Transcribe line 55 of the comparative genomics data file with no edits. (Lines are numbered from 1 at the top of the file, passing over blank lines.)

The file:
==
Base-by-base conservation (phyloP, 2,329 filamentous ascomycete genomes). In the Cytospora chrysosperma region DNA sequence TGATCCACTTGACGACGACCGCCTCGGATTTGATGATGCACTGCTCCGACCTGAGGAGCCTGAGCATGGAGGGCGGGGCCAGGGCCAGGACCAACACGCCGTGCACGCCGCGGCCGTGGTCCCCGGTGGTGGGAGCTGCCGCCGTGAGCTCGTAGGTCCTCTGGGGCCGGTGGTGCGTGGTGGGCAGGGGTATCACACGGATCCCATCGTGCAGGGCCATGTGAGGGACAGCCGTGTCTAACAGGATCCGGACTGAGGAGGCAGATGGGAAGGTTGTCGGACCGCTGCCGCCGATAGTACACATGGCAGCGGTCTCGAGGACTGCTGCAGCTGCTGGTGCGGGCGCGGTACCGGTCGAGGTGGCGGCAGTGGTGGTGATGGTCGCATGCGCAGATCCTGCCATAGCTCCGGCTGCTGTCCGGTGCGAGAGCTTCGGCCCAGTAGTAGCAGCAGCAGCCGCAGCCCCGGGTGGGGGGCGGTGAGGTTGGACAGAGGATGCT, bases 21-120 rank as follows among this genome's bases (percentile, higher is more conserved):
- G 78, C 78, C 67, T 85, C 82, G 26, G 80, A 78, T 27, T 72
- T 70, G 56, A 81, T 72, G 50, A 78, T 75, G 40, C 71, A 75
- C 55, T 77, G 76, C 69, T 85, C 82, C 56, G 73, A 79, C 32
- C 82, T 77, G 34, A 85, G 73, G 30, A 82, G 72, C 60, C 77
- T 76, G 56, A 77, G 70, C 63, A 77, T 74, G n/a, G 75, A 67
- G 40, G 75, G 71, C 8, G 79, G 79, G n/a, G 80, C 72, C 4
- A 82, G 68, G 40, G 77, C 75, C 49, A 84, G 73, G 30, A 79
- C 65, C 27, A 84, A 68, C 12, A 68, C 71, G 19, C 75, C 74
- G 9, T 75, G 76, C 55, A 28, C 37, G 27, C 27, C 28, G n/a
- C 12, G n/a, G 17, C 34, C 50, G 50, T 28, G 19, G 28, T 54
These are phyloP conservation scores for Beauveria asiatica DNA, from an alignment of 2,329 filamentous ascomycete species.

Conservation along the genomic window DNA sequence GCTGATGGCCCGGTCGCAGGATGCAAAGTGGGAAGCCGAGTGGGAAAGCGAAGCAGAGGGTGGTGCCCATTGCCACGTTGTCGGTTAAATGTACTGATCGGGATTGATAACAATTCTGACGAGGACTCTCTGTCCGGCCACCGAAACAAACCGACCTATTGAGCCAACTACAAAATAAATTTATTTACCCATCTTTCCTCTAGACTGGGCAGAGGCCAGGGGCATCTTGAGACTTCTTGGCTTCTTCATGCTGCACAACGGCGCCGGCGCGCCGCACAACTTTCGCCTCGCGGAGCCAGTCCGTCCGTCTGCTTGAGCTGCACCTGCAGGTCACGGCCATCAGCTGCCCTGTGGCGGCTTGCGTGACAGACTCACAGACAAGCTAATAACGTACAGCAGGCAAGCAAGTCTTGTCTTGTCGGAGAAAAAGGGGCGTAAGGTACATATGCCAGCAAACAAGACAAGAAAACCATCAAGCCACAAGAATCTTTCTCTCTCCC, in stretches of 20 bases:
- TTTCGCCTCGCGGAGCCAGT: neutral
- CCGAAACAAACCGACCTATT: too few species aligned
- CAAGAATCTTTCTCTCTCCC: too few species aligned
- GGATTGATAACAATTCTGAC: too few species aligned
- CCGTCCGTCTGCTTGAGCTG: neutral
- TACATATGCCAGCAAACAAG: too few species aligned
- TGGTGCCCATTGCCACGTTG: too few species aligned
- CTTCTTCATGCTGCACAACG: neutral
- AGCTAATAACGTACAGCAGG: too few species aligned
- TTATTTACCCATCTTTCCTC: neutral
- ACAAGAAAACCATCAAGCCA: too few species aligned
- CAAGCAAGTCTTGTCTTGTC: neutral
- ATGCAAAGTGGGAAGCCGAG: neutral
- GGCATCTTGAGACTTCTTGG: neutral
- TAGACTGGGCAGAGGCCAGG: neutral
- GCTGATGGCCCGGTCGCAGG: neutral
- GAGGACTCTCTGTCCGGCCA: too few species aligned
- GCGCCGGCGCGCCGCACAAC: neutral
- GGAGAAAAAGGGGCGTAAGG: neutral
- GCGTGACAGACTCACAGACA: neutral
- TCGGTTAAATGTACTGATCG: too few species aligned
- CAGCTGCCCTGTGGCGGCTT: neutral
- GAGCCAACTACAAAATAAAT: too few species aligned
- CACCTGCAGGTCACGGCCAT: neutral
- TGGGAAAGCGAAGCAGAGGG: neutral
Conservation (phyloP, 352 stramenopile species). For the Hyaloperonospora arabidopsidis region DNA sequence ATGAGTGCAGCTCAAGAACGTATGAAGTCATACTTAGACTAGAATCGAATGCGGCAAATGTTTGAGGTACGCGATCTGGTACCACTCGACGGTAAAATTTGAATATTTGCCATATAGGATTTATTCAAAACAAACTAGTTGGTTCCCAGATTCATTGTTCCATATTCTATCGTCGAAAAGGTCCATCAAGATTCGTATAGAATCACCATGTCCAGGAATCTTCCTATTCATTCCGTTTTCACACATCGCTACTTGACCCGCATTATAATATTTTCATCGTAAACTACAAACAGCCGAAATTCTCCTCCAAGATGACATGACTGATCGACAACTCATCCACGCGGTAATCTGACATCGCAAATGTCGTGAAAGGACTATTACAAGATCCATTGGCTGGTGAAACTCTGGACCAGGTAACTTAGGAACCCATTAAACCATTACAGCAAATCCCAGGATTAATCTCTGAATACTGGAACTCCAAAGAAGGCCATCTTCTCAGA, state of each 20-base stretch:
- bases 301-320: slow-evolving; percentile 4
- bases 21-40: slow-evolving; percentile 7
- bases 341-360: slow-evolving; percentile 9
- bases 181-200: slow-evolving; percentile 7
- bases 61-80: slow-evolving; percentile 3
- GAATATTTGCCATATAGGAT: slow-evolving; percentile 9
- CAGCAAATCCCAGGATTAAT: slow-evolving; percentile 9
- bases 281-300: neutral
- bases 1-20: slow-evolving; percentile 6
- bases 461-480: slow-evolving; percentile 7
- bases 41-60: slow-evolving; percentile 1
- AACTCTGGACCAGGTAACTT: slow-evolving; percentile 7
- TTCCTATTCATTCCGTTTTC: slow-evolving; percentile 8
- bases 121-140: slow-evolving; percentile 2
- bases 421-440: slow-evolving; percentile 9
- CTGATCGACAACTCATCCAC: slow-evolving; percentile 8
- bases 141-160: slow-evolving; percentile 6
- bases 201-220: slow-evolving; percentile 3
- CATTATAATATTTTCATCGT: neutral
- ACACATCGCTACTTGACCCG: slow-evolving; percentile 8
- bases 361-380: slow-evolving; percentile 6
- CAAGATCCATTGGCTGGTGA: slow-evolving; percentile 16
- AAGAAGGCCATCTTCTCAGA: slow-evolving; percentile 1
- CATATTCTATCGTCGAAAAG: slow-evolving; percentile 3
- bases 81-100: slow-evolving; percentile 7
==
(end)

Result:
- CTGATCGACAACTCATCCAC: slow-evolving; percentile 8